Mixed Marriages & How to Enjoy Life in Canada
In today’s Canada, especially in a mutli-racial environment like greater Vancouver, mixed marriages involving Nikkei Canadians and ijusha are nothing unusual.?A year ago I reported in this column that more young women were leaving Japan for life abroad, including those seeking marriage partners (September, 2010 issue). I’ve since received some comments from a few Canadian men with Japanese wives. This time I’d like to present their take on this subject and add my two cents’ worth. The classic ending “they got married and lived happily thereafter” is more of a fairy tale today than ever before, even for “normal marriages.” All the more, “mixed marriages” would seem to call for a measure of mental preparation.
The views of the Canadian husbands above can be summed up as: While Canada is more welcoming toward immigrants than many other countries, they should forget the notion that “marrying out of Japan is an ‘easy way.’“ They might do well to consider how much their lives would change,” said one “James” in his e-mail. “The cultural, language, social, philosophical barriers are difficult to overcome,” he pointed out.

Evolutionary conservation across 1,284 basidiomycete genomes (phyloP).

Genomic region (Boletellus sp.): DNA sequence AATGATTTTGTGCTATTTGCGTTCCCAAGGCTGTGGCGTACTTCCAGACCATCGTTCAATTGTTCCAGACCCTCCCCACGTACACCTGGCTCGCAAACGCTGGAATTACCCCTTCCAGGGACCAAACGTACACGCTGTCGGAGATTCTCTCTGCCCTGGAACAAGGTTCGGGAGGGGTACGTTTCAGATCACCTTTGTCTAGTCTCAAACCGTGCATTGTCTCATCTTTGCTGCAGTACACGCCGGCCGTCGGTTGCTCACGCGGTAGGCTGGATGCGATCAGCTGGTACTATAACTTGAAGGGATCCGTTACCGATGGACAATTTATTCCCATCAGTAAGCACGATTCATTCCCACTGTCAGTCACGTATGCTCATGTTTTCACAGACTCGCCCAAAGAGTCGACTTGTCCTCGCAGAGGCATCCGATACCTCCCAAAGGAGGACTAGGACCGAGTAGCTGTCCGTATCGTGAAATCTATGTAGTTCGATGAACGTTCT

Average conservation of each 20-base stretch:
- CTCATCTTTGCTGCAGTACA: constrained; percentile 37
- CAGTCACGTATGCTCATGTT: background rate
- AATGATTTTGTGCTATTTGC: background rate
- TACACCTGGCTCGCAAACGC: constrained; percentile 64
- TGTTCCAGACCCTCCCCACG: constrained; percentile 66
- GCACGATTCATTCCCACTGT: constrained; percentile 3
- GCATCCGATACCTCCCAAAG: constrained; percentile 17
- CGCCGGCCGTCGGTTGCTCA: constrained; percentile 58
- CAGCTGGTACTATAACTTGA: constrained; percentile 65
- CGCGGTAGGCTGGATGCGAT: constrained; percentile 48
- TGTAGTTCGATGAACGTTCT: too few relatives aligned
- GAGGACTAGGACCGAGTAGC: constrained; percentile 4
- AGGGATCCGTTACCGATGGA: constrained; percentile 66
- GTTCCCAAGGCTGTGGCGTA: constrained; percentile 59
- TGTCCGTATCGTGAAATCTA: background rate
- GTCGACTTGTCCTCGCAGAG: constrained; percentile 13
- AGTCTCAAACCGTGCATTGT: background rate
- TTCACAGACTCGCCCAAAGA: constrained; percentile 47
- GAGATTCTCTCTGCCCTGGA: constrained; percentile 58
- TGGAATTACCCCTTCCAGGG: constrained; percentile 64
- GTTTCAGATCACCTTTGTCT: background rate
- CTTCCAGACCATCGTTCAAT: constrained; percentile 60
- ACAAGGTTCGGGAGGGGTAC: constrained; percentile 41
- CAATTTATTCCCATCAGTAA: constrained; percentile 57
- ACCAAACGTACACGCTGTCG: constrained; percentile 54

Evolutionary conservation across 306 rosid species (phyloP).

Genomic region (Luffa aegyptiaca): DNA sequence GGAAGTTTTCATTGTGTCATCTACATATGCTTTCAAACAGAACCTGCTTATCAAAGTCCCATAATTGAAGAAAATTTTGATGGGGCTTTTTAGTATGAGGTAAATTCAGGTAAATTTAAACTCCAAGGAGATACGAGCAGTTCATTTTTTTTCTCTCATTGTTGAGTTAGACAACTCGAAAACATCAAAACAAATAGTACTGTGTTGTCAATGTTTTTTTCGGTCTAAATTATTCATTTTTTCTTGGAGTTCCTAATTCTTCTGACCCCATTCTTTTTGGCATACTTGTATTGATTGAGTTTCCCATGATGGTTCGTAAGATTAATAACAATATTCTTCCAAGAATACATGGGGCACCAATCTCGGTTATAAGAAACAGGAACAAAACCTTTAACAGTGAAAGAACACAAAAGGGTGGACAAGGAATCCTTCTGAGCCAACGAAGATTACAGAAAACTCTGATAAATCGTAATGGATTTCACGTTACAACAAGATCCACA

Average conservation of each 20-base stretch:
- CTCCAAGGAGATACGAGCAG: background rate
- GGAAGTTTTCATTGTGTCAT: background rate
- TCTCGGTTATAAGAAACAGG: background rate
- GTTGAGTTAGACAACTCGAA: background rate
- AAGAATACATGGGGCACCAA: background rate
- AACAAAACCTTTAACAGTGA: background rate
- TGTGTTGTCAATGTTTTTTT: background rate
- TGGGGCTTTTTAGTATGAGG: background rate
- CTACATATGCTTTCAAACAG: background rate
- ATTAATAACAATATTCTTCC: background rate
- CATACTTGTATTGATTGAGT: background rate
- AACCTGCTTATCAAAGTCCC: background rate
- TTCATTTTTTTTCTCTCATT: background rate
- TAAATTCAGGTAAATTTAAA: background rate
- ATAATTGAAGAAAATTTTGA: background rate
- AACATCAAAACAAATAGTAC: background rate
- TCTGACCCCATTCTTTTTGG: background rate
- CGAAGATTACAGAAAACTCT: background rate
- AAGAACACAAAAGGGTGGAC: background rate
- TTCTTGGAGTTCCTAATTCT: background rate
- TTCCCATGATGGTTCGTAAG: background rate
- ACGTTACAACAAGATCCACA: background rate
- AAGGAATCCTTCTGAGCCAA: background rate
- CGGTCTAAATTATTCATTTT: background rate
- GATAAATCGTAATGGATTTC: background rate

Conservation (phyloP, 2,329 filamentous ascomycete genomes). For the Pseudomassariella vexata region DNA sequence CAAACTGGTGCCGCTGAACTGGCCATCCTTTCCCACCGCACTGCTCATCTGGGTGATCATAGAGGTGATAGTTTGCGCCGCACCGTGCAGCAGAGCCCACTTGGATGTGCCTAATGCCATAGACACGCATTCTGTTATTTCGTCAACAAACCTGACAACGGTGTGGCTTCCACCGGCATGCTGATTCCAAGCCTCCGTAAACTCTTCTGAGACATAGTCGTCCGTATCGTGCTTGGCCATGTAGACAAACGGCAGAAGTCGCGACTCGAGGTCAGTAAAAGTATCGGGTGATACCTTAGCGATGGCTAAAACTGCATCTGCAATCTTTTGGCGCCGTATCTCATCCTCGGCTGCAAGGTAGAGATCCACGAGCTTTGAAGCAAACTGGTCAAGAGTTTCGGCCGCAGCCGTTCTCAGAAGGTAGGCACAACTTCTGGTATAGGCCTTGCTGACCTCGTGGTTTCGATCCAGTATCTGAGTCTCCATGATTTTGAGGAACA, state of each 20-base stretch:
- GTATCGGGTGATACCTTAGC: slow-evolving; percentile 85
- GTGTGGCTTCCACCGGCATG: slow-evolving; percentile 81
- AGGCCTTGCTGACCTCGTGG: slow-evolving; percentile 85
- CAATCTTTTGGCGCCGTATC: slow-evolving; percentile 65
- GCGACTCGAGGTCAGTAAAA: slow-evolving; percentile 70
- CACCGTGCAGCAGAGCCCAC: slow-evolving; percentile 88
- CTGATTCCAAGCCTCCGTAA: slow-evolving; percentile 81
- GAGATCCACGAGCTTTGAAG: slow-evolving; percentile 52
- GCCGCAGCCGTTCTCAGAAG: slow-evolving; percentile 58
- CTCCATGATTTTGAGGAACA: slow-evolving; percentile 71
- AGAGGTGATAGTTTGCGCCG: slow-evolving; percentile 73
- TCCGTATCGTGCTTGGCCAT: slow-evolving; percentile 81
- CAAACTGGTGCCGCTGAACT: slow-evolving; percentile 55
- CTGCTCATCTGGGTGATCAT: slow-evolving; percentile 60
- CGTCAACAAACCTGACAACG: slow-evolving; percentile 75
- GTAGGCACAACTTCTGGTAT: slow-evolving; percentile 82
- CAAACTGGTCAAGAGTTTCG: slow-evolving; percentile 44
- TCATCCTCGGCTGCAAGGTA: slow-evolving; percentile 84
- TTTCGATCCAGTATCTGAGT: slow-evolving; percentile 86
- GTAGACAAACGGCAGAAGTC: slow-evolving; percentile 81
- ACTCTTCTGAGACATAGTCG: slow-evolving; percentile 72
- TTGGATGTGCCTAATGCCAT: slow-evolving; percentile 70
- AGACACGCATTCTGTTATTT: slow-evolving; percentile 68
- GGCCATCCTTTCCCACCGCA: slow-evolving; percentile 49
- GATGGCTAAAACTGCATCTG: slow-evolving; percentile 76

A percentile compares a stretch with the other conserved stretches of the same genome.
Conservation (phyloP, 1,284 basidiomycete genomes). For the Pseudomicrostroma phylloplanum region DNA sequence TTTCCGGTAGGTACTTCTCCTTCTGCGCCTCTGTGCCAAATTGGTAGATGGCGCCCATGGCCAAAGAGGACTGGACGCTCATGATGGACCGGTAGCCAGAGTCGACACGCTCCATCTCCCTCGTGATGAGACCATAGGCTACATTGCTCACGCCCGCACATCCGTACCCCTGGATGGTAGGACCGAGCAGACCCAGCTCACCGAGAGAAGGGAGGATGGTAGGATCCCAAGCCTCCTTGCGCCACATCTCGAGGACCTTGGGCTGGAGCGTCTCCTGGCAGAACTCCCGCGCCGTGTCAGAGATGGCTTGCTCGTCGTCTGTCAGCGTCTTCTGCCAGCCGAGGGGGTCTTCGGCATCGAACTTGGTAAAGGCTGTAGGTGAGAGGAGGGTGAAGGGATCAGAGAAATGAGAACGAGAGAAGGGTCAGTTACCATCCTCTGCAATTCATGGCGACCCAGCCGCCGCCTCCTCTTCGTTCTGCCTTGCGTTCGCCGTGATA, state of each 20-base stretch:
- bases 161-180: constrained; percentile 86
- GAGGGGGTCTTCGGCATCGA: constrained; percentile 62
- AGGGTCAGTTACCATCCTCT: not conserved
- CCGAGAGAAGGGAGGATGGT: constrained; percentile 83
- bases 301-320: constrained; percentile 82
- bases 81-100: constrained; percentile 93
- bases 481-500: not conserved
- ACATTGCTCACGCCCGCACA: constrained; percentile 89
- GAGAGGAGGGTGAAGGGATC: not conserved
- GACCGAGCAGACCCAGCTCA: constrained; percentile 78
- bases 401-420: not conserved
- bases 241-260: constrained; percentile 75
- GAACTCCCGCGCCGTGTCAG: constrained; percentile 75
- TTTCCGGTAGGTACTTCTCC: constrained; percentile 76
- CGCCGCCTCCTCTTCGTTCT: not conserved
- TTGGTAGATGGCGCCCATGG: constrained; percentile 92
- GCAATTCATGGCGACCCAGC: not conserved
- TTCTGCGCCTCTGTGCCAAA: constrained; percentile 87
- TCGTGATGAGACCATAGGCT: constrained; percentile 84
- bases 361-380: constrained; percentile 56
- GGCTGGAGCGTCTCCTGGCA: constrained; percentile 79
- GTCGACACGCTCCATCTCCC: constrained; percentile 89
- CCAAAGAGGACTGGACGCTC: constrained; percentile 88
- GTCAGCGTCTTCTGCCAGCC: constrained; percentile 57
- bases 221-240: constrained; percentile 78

I’m using “mixed marriages” as a term of convenience in a broad sense to include those marriages involving Nikkei and Japanese people in which: 1) a Japanese person marries a Caucasian or other non-Japanese; 2) a Nikkei person marries a Caucasian or other non-Japanese; and 3) a Japanese marries a Nikkei person. So 1) and 2) are marriages between people of different races, while 3) would be more accurately a cross-cultural marriage. The expression kokusai kekkon (international marriage) that’s commonly used in Japan would apply to 1), 3) and a portion of 2) as well.